New York-- --Andy and Larry Wachowski summoned Natalie Portman to San Francisco from Israel to get inside her head. Then they wanted to inspect her head. The Matrix creators were casting V for Vendetta, the futuristic thriller that they wrote. Portman, a Star Wars star, read a few scenes as Evey, the waif pulled into a masked anarchist's plot to blow up the British Parliament. Evey gets her head shaved in prison, and the Wachowskis asked Portman to pull her hair back so they could imagine her with locks shorn.
FEATURES
February 15, 2006
"I was really excited to get to shave my head -- it's something I'd wanted to do for a while and now I had a good excuse. ... It was nice to shed that level of vanity for a girl." Natalie Portman, who changes her look for her new film, V for Vendetta Associated Press
FEATURES
By Chris Kaltenbach and Chris Kaltenbach,SUN STAFF | May 18, 1999
If past experience is any indication, the stars of "The Phantom Menace" are in for a pretty wild ride, what with the wide exposure, the devoted fans and the ceaselessly scrutinized "Star Wars" mythology.Certainly, the stars of the first three films have remained pop-culture icons, the centers of a devoted fan base that tracks their every movements.Natalie Portman, who plays Queen Amidala (and is one of only three actors signed for the next two films) and Pernilla August, who plays Anakin Skywalker's mother, Shmi, know their lives may be in for a bit of a change.
FEATURES
By Phoebe Flowers and Phoebe Flowers,KNIGHT RIDDER/TRIBUNE | April 28, 2000
"Where the Heart Is" is everything that cynical moviegoers despise and the tender-minded adore. Based on the Oprah-endorsed novel by Billie Letts, the story of a pregnant, penniless teen-ager's maturation in rural Oklahoma is a moist, overreaching valentine to the beauty and grace of small-town living. Natalie Portman stars as Novalee Nation, an ecstatically beautiful but misguided 17-year-old in her seventh month of pregnancy. The baby's father, Willy Jack (Dylan Bruno), has dreams of rock star glory, so he packs the uncomplaining Novalee into an $80 car with holes in the floor and sets off from their Tennessee hometown toward a new, uncertain life in California.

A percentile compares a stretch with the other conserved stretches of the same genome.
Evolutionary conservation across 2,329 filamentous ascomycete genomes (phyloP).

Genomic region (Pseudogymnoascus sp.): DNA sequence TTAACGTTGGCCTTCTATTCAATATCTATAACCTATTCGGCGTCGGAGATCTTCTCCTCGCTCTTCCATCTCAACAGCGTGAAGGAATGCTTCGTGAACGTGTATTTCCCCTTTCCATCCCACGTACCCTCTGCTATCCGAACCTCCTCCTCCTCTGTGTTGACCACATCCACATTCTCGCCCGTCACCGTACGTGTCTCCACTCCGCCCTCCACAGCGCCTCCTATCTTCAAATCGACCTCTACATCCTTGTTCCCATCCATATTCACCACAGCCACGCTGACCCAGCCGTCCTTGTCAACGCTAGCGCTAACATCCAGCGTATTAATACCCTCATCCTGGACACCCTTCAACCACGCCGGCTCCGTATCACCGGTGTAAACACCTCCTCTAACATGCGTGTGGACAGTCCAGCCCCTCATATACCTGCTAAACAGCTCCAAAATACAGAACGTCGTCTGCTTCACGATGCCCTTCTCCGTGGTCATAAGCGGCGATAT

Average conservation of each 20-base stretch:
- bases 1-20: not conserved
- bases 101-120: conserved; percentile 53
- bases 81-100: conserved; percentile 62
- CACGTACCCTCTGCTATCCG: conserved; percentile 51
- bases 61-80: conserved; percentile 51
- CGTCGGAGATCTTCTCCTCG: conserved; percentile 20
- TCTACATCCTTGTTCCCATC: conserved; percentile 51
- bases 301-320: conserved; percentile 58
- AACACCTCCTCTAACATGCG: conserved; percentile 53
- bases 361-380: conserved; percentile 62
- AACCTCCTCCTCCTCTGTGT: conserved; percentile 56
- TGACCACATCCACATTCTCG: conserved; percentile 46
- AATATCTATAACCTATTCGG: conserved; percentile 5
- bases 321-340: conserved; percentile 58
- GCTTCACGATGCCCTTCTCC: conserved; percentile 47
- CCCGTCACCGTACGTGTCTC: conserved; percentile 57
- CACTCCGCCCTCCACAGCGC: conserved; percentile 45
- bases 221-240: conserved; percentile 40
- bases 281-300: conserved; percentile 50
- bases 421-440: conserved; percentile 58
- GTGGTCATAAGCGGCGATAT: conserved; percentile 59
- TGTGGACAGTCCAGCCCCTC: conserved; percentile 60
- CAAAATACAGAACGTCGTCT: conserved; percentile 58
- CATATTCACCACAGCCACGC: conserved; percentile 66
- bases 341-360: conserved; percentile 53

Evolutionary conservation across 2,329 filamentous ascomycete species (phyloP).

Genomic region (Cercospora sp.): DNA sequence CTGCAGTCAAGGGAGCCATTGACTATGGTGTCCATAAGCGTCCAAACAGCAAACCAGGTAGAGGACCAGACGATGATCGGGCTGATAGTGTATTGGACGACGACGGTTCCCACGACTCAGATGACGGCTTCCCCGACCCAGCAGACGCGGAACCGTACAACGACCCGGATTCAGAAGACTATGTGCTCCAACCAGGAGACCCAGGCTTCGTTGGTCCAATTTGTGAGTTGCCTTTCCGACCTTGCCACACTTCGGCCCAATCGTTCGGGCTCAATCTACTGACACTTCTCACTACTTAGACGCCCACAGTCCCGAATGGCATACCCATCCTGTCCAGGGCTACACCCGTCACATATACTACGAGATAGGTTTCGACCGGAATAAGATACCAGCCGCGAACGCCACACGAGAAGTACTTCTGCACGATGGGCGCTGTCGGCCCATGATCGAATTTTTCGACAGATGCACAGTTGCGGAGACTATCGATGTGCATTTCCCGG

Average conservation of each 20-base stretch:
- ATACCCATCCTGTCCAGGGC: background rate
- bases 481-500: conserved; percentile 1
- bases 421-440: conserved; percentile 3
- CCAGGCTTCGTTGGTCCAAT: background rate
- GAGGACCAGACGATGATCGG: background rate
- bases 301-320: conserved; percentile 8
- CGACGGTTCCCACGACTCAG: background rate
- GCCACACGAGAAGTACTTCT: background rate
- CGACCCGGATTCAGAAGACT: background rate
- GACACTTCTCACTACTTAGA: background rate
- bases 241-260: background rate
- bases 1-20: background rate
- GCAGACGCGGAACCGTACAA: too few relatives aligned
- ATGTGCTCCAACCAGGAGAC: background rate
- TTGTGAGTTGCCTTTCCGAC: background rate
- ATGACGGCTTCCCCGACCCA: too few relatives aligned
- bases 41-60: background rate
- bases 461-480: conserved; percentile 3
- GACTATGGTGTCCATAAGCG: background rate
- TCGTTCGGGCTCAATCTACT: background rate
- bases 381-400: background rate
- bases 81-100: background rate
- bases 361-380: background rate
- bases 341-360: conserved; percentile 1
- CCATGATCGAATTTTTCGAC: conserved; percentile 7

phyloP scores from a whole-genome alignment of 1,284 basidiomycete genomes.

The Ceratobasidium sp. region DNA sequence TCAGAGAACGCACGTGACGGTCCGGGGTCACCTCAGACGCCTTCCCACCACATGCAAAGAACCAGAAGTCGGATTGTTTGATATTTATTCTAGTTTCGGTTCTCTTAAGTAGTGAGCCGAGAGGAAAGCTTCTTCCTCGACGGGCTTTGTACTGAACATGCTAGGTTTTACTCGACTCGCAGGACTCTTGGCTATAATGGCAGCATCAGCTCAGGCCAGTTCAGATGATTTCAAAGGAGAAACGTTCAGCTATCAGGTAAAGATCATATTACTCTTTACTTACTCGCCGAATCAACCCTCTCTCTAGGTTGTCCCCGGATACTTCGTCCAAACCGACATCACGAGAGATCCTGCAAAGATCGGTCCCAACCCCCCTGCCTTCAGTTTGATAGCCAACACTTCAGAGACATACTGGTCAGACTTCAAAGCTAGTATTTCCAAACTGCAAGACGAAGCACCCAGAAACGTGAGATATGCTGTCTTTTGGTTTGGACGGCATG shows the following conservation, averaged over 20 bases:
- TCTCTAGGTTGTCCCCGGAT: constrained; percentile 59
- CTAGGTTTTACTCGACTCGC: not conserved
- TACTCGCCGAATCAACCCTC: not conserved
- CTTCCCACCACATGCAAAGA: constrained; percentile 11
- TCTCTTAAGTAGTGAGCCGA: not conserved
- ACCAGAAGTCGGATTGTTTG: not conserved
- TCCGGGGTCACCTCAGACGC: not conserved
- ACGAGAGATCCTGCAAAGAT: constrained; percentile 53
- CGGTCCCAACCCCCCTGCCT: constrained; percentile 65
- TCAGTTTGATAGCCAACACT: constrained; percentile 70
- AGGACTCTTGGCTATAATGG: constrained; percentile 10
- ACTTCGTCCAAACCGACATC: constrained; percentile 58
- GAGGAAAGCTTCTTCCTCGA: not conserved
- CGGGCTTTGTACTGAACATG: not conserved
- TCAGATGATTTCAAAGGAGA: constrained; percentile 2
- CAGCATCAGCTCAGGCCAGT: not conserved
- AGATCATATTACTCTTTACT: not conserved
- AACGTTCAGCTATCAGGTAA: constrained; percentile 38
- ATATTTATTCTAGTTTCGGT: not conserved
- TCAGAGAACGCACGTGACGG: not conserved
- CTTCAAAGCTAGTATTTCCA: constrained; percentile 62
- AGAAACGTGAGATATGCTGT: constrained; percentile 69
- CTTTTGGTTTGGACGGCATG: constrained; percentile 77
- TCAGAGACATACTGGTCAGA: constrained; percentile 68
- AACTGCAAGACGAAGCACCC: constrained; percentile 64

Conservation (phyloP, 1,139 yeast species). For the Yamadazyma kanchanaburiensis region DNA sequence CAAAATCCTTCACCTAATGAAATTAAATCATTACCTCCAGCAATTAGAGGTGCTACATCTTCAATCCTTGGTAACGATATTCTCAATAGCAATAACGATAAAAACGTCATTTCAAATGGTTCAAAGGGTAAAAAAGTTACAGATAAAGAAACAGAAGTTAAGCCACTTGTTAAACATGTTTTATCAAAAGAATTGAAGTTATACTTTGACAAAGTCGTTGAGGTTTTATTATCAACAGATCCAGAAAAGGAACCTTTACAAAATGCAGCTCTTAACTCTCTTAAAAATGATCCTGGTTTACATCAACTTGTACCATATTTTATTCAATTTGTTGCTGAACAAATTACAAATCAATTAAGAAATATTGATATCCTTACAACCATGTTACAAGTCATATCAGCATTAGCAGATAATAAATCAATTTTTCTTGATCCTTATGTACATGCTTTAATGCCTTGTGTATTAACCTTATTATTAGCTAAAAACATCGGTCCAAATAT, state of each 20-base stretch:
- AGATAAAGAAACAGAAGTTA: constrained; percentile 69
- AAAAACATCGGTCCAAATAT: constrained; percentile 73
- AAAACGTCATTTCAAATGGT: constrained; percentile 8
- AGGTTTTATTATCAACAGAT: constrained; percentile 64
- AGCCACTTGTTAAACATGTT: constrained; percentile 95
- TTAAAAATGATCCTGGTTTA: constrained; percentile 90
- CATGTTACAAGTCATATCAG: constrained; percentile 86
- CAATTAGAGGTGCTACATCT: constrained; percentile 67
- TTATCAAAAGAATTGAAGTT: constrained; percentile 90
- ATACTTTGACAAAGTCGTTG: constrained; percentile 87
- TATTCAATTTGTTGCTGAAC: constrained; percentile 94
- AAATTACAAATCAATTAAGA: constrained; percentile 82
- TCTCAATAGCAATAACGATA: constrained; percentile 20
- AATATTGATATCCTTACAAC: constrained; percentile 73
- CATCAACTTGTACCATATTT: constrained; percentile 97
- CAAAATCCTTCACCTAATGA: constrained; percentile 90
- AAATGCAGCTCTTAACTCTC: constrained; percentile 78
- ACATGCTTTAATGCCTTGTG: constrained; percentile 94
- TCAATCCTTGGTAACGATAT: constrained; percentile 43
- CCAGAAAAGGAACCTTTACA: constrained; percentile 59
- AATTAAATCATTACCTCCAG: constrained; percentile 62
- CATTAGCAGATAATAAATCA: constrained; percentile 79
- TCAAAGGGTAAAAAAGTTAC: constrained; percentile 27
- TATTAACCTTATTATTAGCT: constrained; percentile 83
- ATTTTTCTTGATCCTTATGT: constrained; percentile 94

FEATURES
By Michael Sragow and Michael Sragow,SUN MOVIE CRITIC | May 18, 2005
Star Wars: Episode III Revenge of the Sith is a pop masterpiece. George Lucas has done the near-impossible. He's kept his gloriously hyperbolic space fantasy so idiosyncratic and so personal that even its failings become expressive. From the first word -- "War!" -- Lucas plunges viewers into spectacular upheavals of men, women and aliens, cyborgs and droids, and then into a political maelstrom that's elating in its pertinence and audacity. Lucas dares to hinge it all on a love story: something still outside his writing-directing grasp.
NEWS
By Sarah Koenig and Sarah Koenig,SUN STAFF | January 16, 2003
Robert L. Ehrlich Jr. waited outside the doors to the packed Senate chamber in Annapolis yesterday just seconds before he was to be sworn in as Maryland's 60th governor. Unable to stand still, he clasped his hands before him, bowed his head, and rocked back and forth, toe to heel. Everyone was very quiet. "Hey, you look good from the back," said U.S. Rep. Melissa A. Hart, a Pennsylvania Republican and one of Ehrlich's buddies from Congress. ("I tease him all the time. I can't help it," she added.